As Wilson County enters the 11th hour of budget season, that budget took its next step toward approval — and with it a new certified tax rate — during the budget committee meeting Tuesday, and will now make its way to the full County Commission for final approval.
As expected, following the state property assessors’ recent increased valuations, the new tax rate will be set at $1.9089 per $100 assessed. The current tax rate is $2.5189.
Revenue collected from those property taxes will be distributed among the county’s departments, with the school districts receiving the lion’s share, the general fund getting nearly a third and public works, highway capital projects, and solid waste/sanitation combining for about 10%.
Discussion of the tax rate turned to reducing it as a way of easing county residents coming through what Commissioner Bobby Franklin described as “possibly the worst year I can remember.”
Since the county seems to be doing well, Franklin wanted to know what could be done to help his constituents who were still suffering from flood and tornado damage on top of the pandemic’s impact on the local economy.
County Finance Director Aaron Maynard admitted that while it would make him out to be the bad guy, he could not recommend lowering the tax rate below the certified rate even if the county had in Franklin’s observation “done pretty well.”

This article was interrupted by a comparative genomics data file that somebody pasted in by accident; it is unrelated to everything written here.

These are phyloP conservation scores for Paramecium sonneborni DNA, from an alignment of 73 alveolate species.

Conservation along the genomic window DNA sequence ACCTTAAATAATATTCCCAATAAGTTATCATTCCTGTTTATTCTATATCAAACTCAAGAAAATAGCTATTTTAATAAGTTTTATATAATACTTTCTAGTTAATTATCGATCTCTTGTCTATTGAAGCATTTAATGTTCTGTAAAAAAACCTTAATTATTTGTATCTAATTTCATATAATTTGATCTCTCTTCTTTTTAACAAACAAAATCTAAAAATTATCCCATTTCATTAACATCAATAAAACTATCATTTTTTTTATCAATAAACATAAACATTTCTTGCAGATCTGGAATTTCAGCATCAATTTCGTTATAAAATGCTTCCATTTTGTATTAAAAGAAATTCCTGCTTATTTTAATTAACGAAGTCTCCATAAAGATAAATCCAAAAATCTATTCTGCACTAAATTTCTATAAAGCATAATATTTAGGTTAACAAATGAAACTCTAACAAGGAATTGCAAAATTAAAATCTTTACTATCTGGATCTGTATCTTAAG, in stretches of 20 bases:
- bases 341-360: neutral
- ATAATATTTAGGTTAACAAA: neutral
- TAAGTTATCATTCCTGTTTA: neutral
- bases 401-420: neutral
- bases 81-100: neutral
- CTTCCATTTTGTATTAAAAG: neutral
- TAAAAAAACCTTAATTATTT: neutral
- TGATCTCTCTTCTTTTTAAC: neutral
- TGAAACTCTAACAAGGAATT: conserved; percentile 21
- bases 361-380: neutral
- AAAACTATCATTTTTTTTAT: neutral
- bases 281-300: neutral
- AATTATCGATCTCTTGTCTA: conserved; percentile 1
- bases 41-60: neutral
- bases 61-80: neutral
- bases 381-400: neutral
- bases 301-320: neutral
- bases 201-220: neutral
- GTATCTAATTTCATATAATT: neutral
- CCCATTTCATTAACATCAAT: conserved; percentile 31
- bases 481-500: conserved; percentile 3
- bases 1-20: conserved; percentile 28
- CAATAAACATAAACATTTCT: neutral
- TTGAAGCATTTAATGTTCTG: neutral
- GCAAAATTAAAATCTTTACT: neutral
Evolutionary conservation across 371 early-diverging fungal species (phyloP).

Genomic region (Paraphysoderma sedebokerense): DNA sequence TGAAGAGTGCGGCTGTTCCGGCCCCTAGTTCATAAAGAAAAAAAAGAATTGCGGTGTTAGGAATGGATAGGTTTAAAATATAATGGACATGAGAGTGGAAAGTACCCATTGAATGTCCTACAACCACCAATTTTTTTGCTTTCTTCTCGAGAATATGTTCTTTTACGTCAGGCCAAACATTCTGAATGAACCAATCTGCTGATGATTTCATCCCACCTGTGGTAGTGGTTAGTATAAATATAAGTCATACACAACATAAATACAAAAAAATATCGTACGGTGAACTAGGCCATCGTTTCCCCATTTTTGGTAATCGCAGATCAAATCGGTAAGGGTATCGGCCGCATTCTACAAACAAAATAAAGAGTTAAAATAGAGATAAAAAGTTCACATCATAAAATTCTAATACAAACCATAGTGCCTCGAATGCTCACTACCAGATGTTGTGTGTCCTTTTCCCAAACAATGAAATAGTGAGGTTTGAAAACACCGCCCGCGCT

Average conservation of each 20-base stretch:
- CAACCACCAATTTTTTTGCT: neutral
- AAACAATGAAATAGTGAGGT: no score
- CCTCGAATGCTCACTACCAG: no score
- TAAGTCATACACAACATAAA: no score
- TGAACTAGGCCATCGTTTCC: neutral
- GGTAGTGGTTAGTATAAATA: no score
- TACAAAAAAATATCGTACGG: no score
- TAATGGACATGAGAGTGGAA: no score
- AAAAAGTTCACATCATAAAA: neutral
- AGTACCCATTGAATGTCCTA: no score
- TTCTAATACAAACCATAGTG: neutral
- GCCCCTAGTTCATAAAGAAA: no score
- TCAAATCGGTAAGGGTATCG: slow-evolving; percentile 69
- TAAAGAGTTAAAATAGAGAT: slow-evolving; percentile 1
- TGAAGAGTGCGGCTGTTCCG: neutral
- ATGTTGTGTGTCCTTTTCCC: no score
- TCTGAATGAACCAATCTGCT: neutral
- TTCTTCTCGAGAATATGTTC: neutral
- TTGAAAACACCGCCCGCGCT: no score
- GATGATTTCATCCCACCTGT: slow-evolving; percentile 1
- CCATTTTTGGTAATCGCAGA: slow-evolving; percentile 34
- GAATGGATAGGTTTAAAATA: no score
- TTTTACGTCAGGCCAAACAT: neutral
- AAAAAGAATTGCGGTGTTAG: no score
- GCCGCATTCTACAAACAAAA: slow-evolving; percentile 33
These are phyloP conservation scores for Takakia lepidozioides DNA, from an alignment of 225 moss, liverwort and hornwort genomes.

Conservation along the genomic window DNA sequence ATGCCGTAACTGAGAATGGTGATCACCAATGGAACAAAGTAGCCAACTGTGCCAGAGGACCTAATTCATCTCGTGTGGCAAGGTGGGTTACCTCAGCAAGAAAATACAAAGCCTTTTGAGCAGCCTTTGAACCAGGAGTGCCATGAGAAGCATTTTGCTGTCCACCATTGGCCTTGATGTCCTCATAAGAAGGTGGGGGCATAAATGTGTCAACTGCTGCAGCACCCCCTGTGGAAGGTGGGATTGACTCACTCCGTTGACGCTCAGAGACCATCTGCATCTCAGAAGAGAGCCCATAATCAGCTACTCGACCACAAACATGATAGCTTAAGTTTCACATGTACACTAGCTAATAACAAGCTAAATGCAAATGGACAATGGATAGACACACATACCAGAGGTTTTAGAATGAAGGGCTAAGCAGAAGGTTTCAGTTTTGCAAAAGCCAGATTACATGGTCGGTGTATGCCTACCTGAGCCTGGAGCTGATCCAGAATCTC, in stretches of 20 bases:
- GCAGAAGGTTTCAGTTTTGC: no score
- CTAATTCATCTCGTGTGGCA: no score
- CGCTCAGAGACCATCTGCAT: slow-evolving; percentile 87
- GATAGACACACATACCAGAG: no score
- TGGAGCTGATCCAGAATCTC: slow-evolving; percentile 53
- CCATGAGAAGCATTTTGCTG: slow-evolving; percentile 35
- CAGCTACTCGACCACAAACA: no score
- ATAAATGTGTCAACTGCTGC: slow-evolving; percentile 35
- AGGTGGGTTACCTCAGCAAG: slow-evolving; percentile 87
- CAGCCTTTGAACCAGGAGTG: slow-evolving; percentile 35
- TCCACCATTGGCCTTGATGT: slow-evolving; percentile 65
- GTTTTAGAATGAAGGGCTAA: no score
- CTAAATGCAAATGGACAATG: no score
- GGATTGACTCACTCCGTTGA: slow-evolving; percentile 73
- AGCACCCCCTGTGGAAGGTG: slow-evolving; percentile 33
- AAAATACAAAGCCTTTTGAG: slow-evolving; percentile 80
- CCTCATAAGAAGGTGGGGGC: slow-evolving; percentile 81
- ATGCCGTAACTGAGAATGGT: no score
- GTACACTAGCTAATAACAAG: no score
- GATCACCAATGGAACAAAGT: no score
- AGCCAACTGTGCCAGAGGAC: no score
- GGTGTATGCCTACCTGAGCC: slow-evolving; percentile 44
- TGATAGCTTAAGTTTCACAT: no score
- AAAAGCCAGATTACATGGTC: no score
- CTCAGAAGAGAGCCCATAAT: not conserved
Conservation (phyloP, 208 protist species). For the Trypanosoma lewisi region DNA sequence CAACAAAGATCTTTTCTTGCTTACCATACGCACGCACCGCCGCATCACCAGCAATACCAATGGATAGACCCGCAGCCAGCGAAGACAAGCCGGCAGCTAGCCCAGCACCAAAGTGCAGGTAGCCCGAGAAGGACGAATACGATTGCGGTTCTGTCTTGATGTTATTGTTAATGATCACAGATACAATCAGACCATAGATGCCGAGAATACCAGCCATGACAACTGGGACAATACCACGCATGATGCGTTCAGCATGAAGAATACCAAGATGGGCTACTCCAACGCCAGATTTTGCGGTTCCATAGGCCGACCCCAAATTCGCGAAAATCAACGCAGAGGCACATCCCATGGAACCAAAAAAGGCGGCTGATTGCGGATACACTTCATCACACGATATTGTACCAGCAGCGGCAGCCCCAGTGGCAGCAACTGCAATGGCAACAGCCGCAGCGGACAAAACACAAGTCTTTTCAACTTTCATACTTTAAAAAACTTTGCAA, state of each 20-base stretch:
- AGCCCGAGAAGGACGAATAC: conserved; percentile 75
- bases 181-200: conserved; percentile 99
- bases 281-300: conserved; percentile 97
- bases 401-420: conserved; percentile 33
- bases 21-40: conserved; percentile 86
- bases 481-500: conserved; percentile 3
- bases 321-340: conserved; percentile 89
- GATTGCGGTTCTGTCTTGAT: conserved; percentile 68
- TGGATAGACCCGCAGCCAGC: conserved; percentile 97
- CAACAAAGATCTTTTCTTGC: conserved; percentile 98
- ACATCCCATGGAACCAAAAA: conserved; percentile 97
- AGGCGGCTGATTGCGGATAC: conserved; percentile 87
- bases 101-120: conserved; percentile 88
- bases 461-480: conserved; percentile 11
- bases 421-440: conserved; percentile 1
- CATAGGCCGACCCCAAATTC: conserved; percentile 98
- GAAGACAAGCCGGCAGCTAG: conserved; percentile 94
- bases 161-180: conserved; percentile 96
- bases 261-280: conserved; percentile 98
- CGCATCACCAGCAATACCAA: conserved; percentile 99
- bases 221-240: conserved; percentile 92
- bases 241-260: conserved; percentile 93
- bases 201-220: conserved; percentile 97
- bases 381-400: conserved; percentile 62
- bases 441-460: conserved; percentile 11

“I think the sentiment is admirable,” Maynard said. “But what concerns me, as charged with looking out for the finances of the county, is that if you drop the tax rate down a nickel, you give away the recurring money you just gained in growth. So new recurring expenses are not going to be covered.”
He said it’s the only way to ensure the county continues to operate in service of its constituents, as sales tax revenues are capped out in Wilson County.
There were a few last minute budgetary amendments introduced that Maynard said would be “covered by revenue over and above what was budgeted.”
These items included things like phone communications bills in excess of what was expected for some of the departments.
Commissioner William Glover asked why all these bills had gone up. Maynard said it likely had to do with phone system changeover, there may have been some duplication. “The phone bills are the phone bills,” Maynard said, “That is what we are being charged.”
Wilson County Mayor Randall Hutto said that with change over between systems sometimes there is overlap which can cause extra charges to be accrued.
The next county commission meeting will be held in the commission courtroom at the Wilson County Courthouse, 228 E. Main St., Lebanon, on June 21.